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Old 15th October 2015, 12:53 PM   #121
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Skarp has blown by their goal inspiring a new article outlining the controversy over the as yet non-existent device.

The Skarp "Laser Razor" Is Going to Be Total Flaming Garbage

Quote:
So I reached out to Professor Richard Quimby of Worcester Polytechnic Institute—the director of the IPG Photonics Laboratory and expert on lasers and fiber optics—for his thoughts and opinions on the design and basic concept. Turns out that the science, while vague and mostly left to inference, is not total garbage.

"​To absorb a lot of light energy in a small area (which is what you need for cutting anything), you need not only a high optical power, but also a tightly focused beam," Professor Quimby told me over email. ​"This means that the laser light must be concentrated with a lens into a very small spot, like a magnifying glass focusing light from the sun onto a leaf to burn it. I think this is probably a critical aspect of the Skarp design. If you take even a modestly powered laser and focus it to a very small spot—say around 10 micrometers—then you get a lot of concentrated energy, which could burn through a piece of hair."​
Assuming the odd demo videos (using green lighting, optical filtering or just poor white balance with fluorescent lights) are actually using a fiber optic and not just a hot nichrome wire, there is a catch, according to Professor Quimby.

Quote:
But that's about where the good news ends. This design—while it does cut hair—appears to have a fatal flaw. It can only cut one hair at time. Where a traditional razor can cut hair with every lateral point on its blade, the laser razor's entire length of fiber can only focus on a single hair at a time.
But the Skarp people say "nay", that their product will be ready by March, despite the many hurdles that production of specialized materials require. It is surprising, in light of the Kickstarter cancellation, that Dr. Zachary the skin specialist is still involved.

Quote:
Update: Dr. Christopher Zachary—Professor & Chair at UCI​ and advisor to Skarp—responded to a request for comment. In a phone call, Zachary defended the science behind the Skarp Laser Razor.

"The science is very strong. I'm excited about it for these guys. I think it's going to be a winner, of course you never know," Zachary told me. "People ask me how well does it work, that's why we want to do the studies. ... It'll go through the University of California Irvine and IRB. It's going to be a rigorous side-by-side."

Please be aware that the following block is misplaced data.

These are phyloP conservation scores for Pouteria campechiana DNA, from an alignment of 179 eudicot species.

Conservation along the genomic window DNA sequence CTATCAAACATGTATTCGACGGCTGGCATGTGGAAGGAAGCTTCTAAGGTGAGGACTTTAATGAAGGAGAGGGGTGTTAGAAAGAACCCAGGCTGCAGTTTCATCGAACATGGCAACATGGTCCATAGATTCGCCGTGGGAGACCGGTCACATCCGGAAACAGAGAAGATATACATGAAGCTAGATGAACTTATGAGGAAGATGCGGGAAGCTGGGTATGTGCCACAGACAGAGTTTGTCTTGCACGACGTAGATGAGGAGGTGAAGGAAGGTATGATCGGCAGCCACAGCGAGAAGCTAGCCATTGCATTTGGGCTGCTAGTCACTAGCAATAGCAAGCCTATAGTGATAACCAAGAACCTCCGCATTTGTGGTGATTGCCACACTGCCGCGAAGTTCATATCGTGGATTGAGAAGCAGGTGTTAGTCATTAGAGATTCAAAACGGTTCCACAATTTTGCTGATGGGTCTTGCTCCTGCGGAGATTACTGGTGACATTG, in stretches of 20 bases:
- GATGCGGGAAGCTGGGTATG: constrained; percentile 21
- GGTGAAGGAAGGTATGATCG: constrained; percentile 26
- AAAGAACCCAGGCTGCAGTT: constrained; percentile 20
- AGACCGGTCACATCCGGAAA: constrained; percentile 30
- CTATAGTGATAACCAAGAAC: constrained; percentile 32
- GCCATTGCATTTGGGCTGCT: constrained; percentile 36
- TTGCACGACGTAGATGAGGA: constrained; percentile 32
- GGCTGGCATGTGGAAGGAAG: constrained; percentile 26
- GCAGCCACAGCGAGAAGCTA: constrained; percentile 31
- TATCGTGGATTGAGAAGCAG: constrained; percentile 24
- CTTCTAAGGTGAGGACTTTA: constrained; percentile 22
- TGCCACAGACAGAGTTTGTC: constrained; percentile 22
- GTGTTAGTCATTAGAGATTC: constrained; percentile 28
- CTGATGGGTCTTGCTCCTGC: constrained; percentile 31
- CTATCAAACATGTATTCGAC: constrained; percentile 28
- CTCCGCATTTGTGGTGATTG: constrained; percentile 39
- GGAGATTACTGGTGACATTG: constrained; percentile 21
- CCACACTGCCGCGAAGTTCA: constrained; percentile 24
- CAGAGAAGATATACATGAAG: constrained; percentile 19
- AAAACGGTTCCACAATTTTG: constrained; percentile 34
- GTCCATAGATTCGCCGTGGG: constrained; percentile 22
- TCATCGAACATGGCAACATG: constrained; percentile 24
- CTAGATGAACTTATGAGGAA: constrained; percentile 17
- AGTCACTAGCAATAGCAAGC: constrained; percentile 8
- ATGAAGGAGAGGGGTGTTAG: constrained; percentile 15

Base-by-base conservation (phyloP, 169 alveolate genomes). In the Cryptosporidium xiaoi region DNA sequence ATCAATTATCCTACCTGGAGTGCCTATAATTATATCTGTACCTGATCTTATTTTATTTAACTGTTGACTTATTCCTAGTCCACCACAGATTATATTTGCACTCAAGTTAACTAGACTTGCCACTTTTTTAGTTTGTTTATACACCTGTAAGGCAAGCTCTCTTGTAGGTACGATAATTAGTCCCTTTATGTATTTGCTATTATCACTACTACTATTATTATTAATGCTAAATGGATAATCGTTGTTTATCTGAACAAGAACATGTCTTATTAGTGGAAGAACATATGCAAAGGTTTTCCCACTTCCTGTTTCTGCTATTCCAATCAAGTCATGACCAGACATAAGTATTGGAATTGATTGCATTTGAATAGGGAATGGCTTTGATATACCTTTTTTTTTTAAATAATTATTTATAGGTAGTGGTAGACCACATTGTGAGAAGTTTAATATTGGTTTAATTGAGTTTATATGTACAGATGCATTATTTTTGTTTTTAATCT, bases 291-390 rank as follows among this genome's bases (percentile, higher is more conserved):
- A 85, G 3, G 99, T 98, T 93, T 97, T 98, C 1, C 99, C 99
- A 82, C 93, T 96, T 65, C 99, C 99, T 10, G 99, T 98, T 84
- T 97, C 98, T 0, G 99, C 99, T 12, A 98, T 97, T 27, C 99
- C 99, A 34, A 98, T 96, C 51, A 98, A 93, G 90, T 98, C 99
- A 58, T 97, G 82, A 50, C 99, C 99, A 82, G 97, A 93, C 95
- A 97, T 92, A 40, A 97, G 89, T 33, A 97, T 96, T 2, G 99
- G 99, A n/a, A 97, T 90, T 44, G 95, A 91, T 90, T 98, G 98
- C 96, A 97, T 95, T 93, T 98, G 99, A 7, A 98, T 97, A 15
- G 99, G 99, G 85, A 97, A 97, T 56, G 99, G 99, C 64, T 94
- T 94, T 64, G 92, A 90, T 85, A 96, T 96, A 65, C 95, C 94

The plot thickens.
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Old 8th November 2015, 11:31 AM   #122
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Old 12th December 2015, 04:27 AM   #123
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Skarp bas been removed from Kickstarter (BBC) for rules violations and has moved to Indiegogo.
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Old 12th December 2015, 06:29 AM   #124
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Er yes. A couple of months ago.
Originally Posted by fagin View Post
Already up on Indiegogo

https://www.indiegogo.com/projects/t...tury-shaving#/

With flexible funding, so bye bye money for a lot of people.
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Old 21st March 2016, 10:12 AM   #125
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Welp, the final product was supposed to ship this month. Predictably, they are now "expecting a 2-3 month delay".

https://www.indiegogo.com/projects/t...aving#/updates

Apparently, current updates are on a private, invitation-only Facebook group; and not all of the backers have been invited. Needless to say, between that and the lack of progress, backers are getting a bit antsy.
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Old 21st March 2016, 11:02 AM   #126
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Interesting. Although a 2-3 month delay is hardly unusual for a new product by a new start-up. More telling would be if there's been a general lack of information or updates, such as product specifications or a picture of the final prototype or production design.
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Old 21st March 2016, 03:02 PM   #127
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Originally Posted by Myriad View Post
Interesting. Although a 2-3 month delay is hardly unusual for a new product by a new start-up.

Especially for crowd-sourced projects, which are commonly delayed an average of 6 months, and as long as three years.